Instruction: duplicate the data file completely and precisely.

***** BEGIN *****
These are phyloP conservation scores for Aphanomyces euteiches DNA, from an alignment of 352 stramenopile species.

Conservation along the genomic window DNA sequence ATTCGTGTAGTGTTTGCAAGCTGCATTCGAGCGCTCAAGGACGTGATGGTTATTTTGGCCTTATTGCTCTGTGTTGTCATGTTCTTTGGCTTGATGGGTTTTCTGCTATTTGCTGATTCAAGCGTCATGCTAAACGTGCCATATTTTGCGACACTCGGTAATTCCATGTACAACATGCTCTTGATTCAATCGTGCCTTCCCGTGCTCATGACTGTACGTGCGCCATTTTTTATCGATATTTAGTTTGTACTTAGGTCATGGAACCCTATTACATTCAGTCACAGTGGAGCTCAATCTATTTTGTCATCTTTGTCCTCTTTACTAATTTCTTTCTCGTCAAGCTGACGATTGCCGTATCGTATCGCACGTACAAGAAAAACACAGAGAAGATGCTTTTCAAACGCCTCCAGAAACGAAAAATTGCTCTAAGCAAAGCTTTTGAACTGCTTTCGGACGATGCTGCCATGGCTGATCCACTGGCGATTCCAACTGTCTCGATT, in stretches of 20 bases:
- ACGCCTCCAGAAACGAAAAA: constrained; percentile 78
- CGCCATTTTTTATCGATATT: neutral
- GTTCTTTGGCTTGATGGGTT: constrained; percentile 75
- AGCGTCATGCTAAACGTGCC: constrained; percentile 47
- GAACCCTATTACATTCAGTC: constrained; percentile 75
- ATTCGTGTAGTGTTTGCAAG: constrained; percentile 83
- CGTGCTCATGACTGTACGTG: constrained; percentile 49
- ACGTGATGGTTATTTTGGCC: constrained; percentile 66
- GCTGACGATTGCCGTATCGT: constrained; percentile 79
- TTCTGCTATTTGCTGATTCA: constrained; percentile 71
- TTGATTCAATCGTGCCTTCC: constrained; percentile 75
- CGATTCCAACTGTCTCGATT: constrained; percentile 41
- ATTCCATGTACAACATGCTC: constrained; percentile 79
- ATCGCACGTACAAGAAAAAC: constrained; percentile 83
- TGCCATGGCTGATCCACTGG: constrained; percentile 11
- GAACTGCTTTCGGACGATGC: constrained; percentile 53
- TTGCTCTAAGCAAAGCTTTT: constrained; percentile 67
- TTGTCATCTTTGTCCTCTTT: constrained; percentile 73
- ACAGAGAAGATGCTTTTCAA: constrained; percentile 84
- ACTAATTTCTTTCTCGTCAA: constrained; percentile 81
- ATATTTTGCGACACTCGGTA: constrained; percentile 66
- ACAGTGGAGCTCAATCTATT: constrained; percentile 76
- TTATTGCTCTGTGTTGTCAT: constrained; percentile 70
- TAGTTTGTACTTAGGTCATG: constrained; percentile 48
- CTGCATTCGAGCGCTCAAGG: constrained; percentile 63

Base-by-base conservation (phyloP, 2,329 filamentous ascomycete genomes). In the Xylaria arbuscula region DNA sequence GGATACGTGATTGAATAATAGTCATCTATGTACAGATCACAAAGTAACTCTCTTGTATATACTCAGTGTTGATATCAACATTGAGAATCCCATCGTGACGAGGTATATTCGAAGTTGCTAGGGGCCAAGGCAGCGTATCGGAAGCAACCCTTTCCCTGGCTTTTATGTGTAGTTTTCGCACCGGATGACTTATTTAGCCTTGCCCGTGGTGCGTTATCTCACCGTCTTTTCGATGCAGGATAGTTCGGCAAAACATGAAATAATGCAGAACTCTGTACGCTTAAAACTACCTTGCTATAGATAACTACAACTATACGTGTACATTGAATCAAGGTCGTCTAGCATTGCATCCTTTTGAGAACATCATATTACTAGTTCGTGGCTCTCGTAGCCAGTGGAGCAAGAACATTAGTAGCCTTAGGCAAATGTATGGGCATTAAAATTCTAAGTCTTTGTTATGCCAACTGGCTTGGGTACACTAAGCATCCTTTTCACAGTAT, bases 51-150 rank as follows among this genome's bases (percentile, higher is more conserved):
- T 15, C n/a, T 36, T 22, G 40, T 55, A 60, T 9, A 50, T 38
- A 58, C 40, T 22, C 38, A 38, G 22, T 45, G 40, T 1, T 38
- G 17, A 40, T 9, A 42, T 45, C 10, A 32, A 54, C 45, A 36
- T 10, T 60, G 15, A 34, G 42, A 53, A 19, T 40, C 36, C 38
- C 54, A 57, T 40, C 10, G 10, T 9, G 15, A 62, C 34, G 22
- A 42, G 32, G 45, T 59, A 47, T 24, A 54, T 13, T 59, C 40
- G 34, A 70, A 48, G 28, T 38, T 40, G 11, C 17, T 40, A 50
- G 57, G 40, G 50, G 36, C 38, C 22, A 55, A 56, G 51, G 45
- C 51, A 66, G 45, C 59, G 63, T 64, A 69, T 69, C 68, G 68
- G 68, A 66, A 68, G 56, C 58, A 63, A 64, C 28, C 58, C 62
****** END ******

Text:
These are phyloP conservation scores for Aphanomyces euteiches DNA, from an alignment of 352 stramenopile species.

Conservation along the genomic window DNA sequence ATTCGTGTAGTGTTTGCAAGCTGCATTCGAGCGCTCAAGGACGTGATGGTTATTTTGGCCTTATTGCTCTGTGTTGTCATGTTCTTTGGCTTGATGGGTTTTCTGCTATTTGCTGATTCAAGCGTCATGCTAAACGTGCCATATTTTGCGACACTCGGTAATTCCATGTACAACATGCTCTTGATTCAATCGTGCCTTCCCGTGCTCATGACTGTACGTGCGCCATTTTTTATCGATATTTAGTTTGTACTTAGGTCATGGAACCCTATTACATTCAGTCACAGTGGAGCTCAATCTATTTTGTCATCTTTGTCCTCTTTACTAATTTCTTTCTCGTCAAGCTGACGATTGCCGTATCGTATCGCACGTACAAGAAAAACACAGAGAAGATGCTTTTCAAACGCCTCCAGAAACGAAAAATTGCTCTAAGCAAAGCTTTTGAACTGCTTTCGGACGATGCTGCCATGGCTGATCCACTGGCGATTCCAACTGTCTCGATT, in stretches of 20 bases:
- ACGCCTCCAGAAACGAAAAA: constrained; percentile 78
- CGCCATTTTTTATCGATATT: neutral
- GTTCTTTGGCTTGATGGGTT: constrained; percentile 75
- AGCGTCATGCTAAACGTGCC: constrained; percentile 47
- GAACCCTATTACATTCAGTC: constrained; percentile 75
- ATTCGTGTAGTGTTTGCAAG: constrained; percentile 83
- CGTGCTCATGACTGTACGTG: constrained; percentile 49
- ACGTGATGGTTATTTTGGCC: constrained; percentile 66
- GCTGACGATTGCCGTATCGT: constrained; percentile 79
- TTCTGCTATTTGCTGATTCA: constrained; percentile 71
- TTGATTCAATCGTGCCTTCC: constrained; percentile 75
- CGATTCCAACTGTCTCGATT: constrained; percentile 41
- ATTCCATGTACAACATGCTC: constrained; percentile 79
- ATCGCACGTACAAGAAAAAC: constrained; percentile 83
- TGCCATGGCTGATCCACTGG: constrained; percentile 11
- GAACTGCTTTCGGACGATGC: constrained; percentile 53
- TTGCTCTAAGCAAAGCTTTT: constrained; percentile 67
- TTGTCATCTTTGTCCTCTTT: constrained; percentile 73
- ACAGAGAAGATGCTTTTCAA: constrained; percentile 84
- ACTAATTTCTTTCTCGTCAA: constrained; percentile 81
- ATATTTTGCGACACTCGGTA: constrained; percentile 66
- ACAGTGGAGCTCAATCTATT: constrained; percentile 76
- TTATTGCTCTGTGTTGTCAT: constrained; percentile 70
- TAGTTTGTACTTAGGTCATG: constrained; percentile 48
- CTGCATTCGAGCGCTCAAGG: constrained; percentile 63

Base-by-base conservation (phyloP, 2,329 filamentous ascomycete genomes). In the Xylaria arbuscula region DNA sequence GGATACGTGATTGAATAATAGTCATCTATGTACAGATCACAAAGTAACTCTCTTGTATATACTCAGTGTTGATATCAACATTGAGAATCCCATCGTGACGAGGTATATTCGAAGTTGCTAGGGGCCAAGGCAGCGTATCGGAAGCAACCCTTTCCCTGGCTTTTATGTGTAGTTTTCGCACCGGATGACTTATTTAGCCTTGCCCGTGGTGCGTTATCTCACCGTCTTTTCGATGCAGGATAGTTCGGCAAAACATGAAATAATGCAGAACTCTGTACGCTTAAAACTACCTTGCTATAGATAACTACAACTATACGTGTACATTGAATCAAGGTCGTCTAGCATTGCATCCTTTTGAGAACATCATATTACTAGTTCGTGGCTCTCGTAGCCAGTGGAGCAAGAACATTAGTAGCCTTAGGCAAATGTATGGGCATTAAAATTCTAAGTCTTTGTTATGCCAACTGGCTTGGGTACACTAAGCATCCTTTTCACAGTAT, bases 51-150 rank as follows among this genome's bases (percentile, higher is more conserved):
- T 15, C n/a, T 36, T 22, G 40, T 55, A 60, T 9, A 50, T 38
- A 58, C 40, T 22, C 38, A 38, G 22, T 45, G 40, T 1, T 38
- G 17, A 40, T 9, A 42, T 45, C 10, A 32, A 54, C 45, A 36
- T 10, T 60, G 15, A 34, G 42, A 53, A 19, T 40, C 36, C 38
- C 54, A 57, T 40, C 10, G 10, T 9, G 15, A 62, C 34, G 22
- A 42, G 32, G 45, T 59, A 47, T 24, A 54, T 13, T 59, C 40
- G 34, A 70, A 48, G 28, T 38, T 40, G 11, C 17, T 40, A 50
- G 57, G 40, G 50, G 36, C 38, C 22, A 55, A 56, G 51, G 45
- C 51, A 66, G 45, C 59, G 63, T 64, A 69, T 69, C 68, G 68
- G 68, A 66, A 68, G 56, C 58, A 63, A 64, C 28, C 58, C 62